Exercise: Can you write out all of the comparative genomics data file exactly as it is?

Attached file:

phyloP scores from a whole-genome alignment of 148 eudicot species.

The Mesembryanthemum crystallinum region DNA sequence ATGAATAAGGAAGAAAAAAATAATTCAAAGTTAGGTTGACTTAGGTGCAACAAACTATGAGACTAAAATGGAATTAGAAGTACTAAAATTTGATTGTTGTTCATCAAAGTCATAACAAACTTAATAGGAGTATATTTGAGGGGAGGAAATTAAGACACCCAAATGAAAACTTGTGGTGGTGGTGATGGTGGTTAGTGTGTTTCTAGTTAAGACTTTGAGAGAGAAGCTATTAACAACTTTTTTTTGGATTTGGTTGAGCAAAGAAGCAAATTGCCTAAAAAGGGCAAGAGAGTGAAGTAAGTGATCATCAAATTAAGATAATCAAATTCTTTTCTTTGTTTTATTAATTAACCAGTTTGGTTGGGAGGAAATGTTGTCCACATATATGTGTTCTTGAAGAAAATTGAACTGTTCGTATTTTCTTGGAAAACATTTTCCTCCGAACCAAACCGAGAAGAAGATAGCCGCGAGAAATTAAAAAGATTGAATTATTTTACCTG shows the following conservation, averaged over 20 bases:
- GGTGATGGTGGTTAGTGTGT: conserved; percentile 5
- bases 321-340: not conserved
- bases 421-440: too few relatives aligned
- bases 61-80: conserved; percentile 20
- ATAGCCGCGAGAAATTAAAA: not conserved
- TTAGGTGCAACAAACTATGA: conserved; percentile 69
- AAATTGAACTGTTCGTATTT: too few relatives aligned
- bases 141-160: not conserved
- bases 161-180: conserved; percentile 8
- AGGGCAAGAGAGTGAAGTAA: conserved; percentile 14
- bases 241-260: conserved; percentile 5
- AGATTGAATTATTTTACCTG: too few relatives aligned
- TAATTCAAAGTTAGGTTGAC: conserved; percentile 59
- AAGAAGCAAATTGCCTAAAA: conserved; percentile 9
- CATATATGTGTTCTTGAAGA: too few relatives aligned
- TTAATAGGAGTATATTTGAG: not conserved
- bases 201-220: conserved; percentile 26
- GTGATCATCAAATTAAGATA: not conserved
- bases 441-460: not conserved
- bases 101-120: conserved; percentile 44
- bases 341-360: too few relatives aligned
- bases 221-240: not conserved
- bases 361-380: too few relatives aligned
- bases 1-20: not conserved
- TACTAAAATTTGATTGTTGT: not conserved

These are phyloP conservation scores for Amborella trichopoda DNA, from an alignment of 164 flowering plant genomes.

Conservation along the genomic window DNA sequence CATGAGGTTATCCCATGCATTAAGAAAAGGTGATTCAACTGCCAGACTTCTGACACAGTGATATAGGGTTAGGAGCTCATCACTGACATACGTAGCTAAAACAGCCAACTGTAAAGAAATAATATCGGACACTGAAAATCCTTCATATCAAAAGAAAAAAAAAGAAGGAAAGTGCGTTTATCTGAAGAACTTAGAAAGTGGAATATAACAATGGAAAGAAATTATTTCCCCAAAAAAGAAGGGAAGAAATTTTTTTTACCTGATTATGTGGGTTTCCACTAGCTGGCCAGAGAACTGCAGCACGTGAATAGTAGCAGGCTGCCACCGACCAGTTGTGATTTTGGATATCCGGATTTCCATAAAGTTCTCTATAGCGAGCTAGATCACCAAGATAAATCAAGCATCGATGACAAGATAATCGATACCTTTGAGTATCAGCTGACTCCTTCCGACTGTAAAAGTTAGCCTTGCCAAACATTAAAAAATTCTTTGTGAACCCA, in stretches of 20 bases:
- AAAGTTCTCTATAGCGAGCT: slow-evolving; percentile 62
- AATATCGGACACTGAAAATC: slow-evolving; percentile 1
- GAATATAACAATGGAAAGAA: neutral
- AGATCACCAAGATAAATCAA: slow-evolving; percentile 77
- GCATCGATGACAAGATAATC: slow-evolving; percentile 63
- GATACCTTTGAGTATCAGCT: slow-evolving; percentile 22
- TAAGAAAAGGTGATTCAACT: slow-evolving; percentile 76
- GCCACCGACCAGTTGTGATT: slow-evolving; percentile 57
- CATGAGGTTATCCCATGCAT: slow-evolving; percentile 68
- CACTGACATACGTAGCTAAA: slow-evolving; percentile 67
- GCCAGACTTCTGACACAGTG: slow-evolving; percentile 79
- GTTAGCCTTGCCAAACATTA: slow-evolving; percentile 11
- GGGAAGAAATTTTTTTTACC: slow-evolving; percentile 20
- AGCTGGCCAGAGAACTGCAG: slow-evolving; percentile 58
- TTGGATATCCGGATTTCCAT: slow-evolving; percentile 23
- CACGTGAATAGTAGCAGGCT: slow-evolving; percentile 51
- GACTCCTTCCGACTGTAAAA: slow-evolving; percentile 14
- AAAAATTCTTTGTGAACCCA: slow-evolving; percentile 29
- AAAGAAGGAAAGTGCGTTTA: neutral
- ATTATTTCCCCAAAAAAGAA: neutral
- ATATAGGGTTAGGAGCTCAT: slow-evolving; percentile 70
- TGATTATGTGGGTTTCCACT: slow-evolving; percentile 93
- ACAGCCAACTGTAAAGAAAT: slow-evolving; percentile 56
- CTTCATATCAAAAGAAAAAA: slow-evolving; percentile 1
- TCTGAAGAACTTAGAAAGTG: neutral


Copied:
phyloP scores from a whole-genome alignment of 148 eudicot species.

The Mesembryanthemum crystallinum region DNA sequence ATGAATAAGGAAGAAAAAAATAATTCAAAGTTAGGTTGACTTAGGTGCAACAAACTATGAGACTAAAATGGAATTAGAAGTACTAAAATTTGATTGTTGTTCATCAAAGTCATAACAAACTTAATAGGAGTATATTTGAGGGGAGGAAATTAAGACACCCAAATGAAAACTTGTGGTGGTGGTGATGGTGGTTAGTGTGTTTCTAGTTAAGACTTTGAGAGAGAAGCTATTAACAACTTTTTTTTGGATTTGGTTGAGCAAAGAAGCAAATTGCCTAAAAAGGGCAAGAGAGTGAAGTAAGTGATCATCAAATTAAGATAATCAAATTCTTTTCTTTGTTTTATTAATTAACCAGTTTGGTTGGGAGGAAATGTTGTCCACATATATGTGTTCTTGAAGAAAATTGAACTGTTCGTATTTTCTTGGAAAACATTTTCCTCCGAACCAAACCGAGAAGAAGATAGCCGCGAGAAATTAAAAAGATTGAATTATTTTACCTG shows the following conservation, averaged over 20 bases:
- GGTGATGGTGGTTAGTGTGT: conserved; percentile 5
- bases 321-340: not conserved
- bases 421-440: too few relatives aligned
- bases 61-80: conserved; percentile 20
- ATAGCCGCGAGAAATTAAAA: not conserved
- TTAGGTGCAACAAACTATGA: conserved; percentile 69
- AAATTGAACTGTTCGTATTT: too few relatives aligned
- bases 141-160: not conserved
- bases 161-180: conserved; percentile 8
- AGGGCAAGAGAGTGAAGTAA: conserved; percentile 14
- bases 241-260: conserved; percentile 5
- AGATTGAATTATTTTACCTG: too few relatives aligned
- TAATTCAAAGTTAGGTTGAC: conserved; percentile 59
- AAGAAGCAAATTGCCTAAAA: conserved; percentile 9
- CATATATGTGTTCTTGAAGA: too few relatives aligned
- TTAATAGGAGTATATTTGAG: not conserved
- bases 201-220: conserved; percentile 26
- GTGATCATCAAATTAAGATA: not conserved
- bases 441-460: not conserved
- bases 101-120: conserved; percentile 44
- bases 341-360: too few relatives aligned
- bases 221-240: not conserved
- bases 361-380: too few relatives aligned
- bases 1-20: not conserved
- TACTAAAATTTGATTGTTGT: not conserved

These are phyloP conservation scores for Amborella trichopoda DNA, from an alignment of 164 flowering plant genomes.

Conservation along the genomic window DNA sequence CATGAGGTTATCCCATGCATTAAGAAAAGGTGATTCAACTGCCAGACTTCTGACACAGTGATATAGGGTTAGGAGCTCATCACTGACATACGTAGCTAAAACAGCCAACTGTAAAGAAATAATATCGGACACTGAAAATCCTTCATATCAAAAGAAAAAAAAAGAAGGAAAGTGCGTTTATCTGAAGAACTTAGAAAGTGGAATATAACAATGGAAAGAAATTATTTCCCCAAAAAAGAAGGGAAGAAATTTTTTTTACCTGATTATGTGGGTTTCCACTAGCTGGCCAGAGAACTGCAGCACGTGAATAGTAGCAGGCTGCCACCGACCAGTTGTGATTTTGGATATCCGGATTTCCATAAAGTTCTCTATAGCGAGCTAGATCACCAAGATAAATCAAGCATCGATGACAAGATAATCGATACCTTTGAGTATCAGCTGACTCCTTCCGACTGTAAAAGTTAGCCTTGCCAAACATTAAAAAATTCTTTGTGAACCCA, in stretches of 20 bases:
- AAAGTTCTCTATAGCGAGCT: slow-evolving; percentile 62
- AATATCGGACACTGAAAATC: slow-evolving; percentile 1
- GAATATAACAATGGAAAGAA: neutral
- AGATCACCAAGATAAATCAA: slow-evolving; percentile 77
- GCATCGATGACAAGATAATC: slow-evolving; percentile 63
- GATACCTTTGAGTATCAGCT: slow-evolving; percentile 22
- TAAGAAAAGGTGATTCAACT: slow-evolving; percentile 76
- GCCACCGACCAGTTGTGATT: slow-evolving; percentile 57
- CATGAGGTTATCCCATGCAT: slow-evolving; percentile 68
- CACTGACATACGTAGCTAAA: slow-evolving; percentile 67
- GCCAGACTTCTGACACAGTG: slow-evolving; percentile 79
- GTTAGCCTTGCCAAACATTA: slow-evolving; percentile 11
- GGGAAGAAATTTTTTTTACC: slow-evolving; percentile 20
- AGCTGGCCAGAGAACTGCAG: slow-evolving; percentile 58
- TTGGATATCCGGATTTCCAT: slow-evolving; percentile 23
- CACGTGAATAGTAGCAGGCT: slow-evolving; percentile 51
- GACTCCTTCCGACTGTAAAA: slow-evolving; percentile 14
- AAAAATTCTTTGTGAACCCA: slow-evolving; percentile 29
- AAAGAAGGAAAGTGCGTTTA: neutral
- ATTATTTCCCCAAAAAAGAA: neutral
- ATATAGGGTTAGGAGCTCAT: slow-evolving; percentile 70
- TGATTATGTGGGTTTCCACT: slow-evolving; percentile 93
- ACAGCCAACTGTAAAGAAAT: slow-evolving; percentile 56
- CTTCATATCAAAAGAAAAAA: slow-evolving; percentile 1
- TCTGAAGAACTTAGAAAGTG: neutral